Two Mexican Jesuit priests, Fr Joaquín Mora, 78, and Fr Javier Campos, 80, were murdered on 20 June by armed men inside the church of the village of Cerocahui, in the Tarahumara mountain range, Chihuaha state, Mexico, while providing refuge to Pedro Palma, 60, a tour guide who was fleeing drug traffickers, and who was also murdered. News of the homicides was made public only the following day, for fear of reprisals among the local community.
Another Jesuit priest, who was spared by the criminals, begged for them to leave the bodies of the victims behind, but they were loaded on to a truck and taken, only to be found on 22 June by the authorities.
The Jesuits in Mexico released a statement decrying the murder of their brothers, condemning yet another violent incident and calling on the local and federal government to guarantee protection and security for priests, religious, laypeople and the entire community of Cerocahui.
“Like many other regions of the country, the Tarahumara Mountain has been facing persistent levels of violence and disregard. Every day men and women are arbitrarily killed, as our priests were murdered today. The Jesuits in Mexico will continue to speak out against this reality which causes so much harm to society as a whole. We will remain, and continue to work for the mission of justice, reconciliation and peace, through our pastoral, educational and social work”, says the order.
According to the international press, the main suspect for this crime is José Noriel Portillo, known as El Chueco, who is presumed to be the regional leader of the Los Salazar, an armed group linked to the Sinaloa Cartel, which operates in the southern Chihuaha mountains. Police are offering a 250,000-thousand-dollar reward for information on his whereabouts.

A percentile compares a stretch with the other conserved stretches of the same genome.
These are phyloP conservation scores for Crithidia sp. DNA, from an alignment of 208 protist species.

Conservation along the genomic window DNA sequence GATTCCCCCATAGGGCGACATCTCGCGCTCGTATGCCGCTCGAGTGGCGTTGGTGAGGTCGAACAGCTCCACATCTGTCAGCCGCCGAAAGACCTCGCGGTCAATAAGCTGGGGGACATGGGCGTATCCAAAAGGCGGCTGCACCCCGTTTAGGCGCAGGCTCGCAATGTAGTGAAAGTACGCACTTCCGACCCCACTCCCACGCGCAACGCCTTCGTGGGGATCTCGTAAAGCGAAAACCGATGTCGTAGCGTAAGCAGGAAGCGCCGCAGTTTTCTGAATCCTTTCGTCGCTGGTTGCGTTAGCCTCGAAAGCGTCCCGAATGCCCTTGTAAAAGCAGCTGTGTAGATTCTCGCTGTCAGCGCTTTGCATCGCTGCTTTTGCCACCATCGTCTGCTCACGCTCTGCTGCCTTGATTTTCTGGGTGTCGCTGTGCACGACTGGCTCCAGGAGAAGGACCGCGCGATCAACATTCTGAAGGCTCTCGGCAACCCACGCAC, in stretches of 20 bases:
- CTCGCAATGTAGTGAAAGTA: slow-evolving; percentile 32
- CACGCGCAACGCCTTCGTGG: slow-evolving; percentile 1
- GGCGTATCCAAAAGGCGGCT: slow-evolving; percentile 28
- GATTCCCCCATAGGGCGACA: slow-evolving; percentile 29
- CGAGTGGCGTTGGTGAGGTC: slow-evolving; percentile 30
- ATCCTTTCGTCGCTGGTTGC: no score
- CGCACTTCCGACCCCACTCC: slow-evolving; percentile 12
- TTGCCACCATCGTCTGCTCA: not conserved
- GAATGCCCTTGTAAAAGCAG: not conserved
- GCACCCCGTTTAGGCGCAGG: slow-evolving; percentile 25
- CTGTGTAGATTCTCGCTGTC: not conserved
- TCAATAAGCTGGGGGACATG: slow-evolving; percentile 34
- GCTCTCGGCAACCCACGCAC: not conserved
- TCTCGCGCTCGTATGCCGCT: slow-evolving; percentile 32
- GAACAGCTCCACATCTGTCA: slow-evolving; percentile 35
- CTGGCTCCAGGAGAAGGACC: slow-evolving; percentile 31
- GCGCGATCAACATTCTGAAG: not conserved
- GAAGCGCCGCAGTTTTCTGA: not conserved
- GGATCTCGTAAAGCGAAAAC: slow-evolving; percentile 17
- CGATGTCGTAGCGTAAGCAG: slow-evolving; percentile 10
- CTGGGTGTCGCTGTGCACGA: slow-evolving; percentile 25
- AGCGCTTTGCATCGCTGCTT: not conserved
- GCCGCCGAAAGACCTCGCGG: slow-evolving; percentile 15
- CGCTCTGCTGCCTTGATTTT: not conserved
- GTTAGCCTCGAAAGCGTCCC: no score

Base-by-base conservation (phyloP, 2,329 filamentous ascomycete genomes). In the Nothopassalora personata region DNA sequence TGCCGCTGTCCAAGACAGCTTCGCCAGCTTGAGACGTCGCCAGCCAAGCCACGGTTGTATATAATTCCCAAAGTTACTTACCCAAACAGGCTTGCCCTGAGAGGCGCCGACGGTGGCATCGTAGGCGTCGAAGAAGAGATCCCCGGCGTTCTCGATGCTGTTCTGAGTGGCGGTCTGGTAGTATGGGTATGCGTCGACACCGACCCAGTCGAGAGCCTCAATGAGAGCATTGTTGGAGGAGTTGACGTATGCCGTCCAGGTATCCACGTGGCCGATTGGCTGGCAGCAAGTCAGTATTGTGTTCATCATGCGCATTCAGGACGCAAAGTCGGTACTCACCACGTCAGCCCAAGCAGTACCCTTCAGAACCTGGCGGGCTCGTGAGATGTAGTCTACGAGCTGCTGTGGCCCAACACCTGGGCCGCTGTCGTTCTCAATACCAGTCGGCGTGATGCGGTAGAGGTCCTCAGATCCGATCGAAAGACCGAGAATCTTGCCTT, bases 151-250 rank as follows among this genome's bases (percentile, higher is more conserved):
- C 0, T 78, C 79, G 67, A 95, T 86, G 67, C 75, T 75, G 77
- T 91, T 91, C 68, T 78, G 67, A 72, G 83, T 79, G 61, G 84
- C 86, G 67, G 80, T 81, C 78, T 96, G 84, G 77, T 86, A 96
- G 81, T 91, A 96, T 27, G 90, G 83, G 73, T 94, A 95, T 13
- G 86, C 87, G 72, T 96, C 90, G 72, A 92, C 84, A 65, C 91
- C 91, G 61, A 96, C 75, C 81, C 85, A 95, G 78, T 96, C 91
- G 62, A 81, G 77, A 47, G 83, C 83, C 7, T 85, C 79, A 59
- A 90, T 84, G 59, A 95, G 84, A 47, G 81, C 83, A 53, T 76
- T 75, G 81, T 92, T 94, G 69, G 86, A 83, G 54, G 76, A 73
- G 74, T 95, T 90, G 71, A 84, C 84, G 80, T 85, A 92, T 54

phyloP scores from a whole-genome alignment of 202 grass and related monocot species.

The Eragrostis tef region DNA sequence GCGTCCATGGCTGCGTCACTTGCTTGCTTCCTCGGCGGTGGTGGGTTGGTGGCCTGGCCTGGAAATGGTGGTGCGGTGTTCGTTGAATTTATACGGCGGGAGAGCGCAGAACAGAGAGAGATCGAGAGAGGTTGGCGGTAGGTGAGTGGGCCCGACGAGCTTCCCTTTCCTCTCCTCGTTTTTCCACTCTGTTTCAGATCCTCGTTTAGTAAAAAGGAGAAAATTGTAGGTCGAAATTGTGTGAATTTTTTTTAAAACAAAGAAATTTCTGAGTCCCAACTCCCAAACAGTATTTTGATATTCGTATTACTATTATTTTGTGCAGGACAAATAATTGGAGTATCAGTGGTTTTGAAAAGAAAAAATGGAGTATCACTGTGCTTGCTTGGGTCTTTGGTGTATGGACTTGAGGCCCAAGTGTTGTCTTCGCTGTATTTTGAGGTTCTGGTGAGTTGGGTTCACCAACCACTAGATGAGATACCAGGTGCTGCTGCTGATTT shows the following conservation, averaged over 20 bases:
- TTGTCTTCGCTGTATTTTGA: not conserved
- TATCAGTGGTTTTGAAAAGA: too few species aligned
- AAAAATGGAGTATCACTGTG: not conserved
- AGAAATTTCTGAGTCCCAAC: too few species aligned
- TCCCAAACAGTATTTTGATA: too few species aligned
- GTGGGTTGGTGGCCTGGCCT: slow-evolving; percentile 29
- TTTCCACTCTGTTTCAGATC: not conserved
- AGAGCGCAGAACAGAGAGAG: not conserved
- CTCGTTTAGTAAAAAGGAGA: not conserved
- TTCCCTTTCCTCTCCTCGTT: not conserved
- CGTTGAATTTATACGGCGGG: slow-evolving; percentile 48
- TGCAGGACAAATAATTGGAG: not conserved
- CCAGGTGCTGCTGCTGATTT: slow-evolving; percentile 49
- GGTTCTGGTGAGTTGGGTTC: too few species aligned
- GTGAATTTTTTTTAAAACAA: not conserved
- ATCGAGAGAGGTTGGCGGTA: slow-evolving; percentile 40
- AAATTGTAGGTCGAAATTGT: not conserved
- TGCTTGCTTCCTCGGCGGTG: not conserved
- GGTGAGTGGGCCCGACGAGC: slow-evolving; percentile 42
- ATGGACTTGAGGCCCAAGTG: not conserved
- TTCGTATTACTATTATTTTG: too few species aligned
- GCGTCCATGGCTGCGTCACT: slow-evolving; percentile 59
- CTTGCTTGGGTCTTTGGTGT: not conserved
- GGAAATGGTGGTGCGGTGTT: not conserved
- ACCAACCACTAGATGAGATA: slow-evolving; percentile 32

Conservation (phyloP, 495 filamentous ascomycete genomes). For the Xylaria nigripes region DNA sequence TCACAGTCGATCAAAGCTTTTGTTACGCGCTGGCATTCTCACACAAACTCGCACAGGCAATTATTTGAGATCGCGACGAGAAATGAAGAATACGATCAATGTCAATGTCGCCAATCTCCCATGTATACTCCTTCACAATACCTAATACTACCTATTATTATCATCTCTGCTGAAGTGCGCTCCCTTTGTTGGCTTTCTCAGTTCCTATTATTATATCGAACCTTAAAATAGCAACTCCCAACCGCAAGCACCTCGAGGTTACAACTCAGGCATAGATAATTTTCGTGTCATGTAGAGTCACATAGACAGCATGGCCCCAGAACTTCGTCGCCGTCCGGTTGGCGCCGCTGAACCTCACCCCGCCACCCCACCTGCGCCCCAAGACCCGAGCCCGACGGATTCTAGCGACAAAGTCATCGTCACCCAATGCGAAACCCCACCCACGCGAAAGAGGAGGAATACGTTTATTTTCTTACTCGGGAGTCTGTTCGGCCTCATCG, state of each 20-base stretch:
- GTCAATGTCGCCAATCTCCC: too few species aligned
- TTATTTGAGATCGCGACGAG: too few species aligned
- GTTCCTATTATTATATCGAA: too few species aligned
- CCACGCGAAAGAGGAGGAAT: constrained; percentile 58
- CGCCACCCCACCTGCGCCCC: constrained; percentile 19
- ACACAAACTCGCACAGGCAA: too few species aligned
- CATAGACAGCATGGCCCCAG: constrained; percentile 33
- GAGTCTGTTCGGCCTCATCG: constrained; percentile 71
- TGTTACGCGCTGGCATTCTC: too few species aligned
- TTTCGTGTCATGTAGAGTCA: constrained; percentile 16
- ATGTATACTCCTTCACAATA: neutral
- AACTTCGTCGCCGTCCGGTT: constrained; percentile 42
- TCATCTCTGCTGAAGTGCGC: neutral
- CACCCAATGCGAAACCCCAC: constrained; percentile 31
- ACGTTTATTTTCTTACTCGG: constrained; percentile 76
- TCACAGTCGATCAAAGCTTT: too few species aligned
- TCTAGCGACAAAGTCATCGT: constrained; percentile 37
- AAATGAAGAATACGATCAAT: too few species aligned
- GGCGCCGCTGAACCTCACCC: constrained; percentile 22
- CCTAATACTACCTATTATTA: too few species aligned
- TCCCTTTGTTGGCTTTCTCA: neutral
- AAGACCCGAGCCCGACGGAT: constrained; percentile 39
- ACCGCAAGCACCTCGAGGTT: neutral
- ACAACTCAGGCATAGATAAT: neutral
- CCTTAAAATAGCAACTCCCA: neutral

The Mexican Bishops Conference also spoke out against this violent incident. “We are united in prayer with the Society of Jesus, in the midst of so much death and crime that this country is experiencing, and we publicly condemn this tragedy and demand a swift investigation, as well as safety for the community and all priests in the country.”
The local Diocese of Chihuaha says that this crime was particularly painful “since we are speaking of two brother priests who were fulfilling their pastoral duty to protect and defend life. This violence has reached alarming levels that urge us to conversion and change, to be craftsmen of peace, always in favour of life”.
Speaking at the end of a general audience, in Rome, Pope Francis also expressed his sadness over this crime. “So many murders in Mexico! Once again, I repeat that violence never solves problems, it only increases useless suffering.”
Seven priests murdered since 2019
According to Fr Omar Sotelo, director of the Centro Católico Multimedial (CCM), which tracks these crimes, Mexico continues to be one of the most dangerous countries in the world in which to be a priest. The country has seen seven murders of priests since current president Andrés Manuel López Obrador took office, in December 2018.
According to CCM, Fr José Guadalupe Rivas Saldaña was murdered just last month, his body having been found on a farm near the Hacienda Santa Verónica, in Tecate, Baja California. On 30 August, 2021, Fr José Guadalupe Popoca Soto, parish priest of the San Nicolás de Bari church, in Zacatepec, Morelos, was killed. On 12 June, 2021, the Franciscan Juan Antonio Orozco Alvarado found himself in the crossfire of two rival gangs in the community of Mezquital, Durango, and on 28 March, 2021, the body of Fr Gumersindo Cortés González, who worked in the diocese of Celaya, Guanajuato, was found. The first of these seven victims, Fr José Martín Guzmán Vega, from the community of Cristo Rey de la Paz, in the dioceses of Matamoros, Tamaulipas, was murdered on 23 August, 2019.
ACN decries these most recent killings, which once again leave the Catholic community in Mexico in mourning, and restates the findings of the 2021 Freedom of Religion report, that the worst religious freedom violations in Latin America continue to take place in countries with a history of human rights abuses.
Mexico, in particular, continues to see a rash of murders and kidnappings of priests, such as the two Jesuits who, like others, were killed while carrying out their pastoral duties, trying to protect their communities and speaking out against organised crime.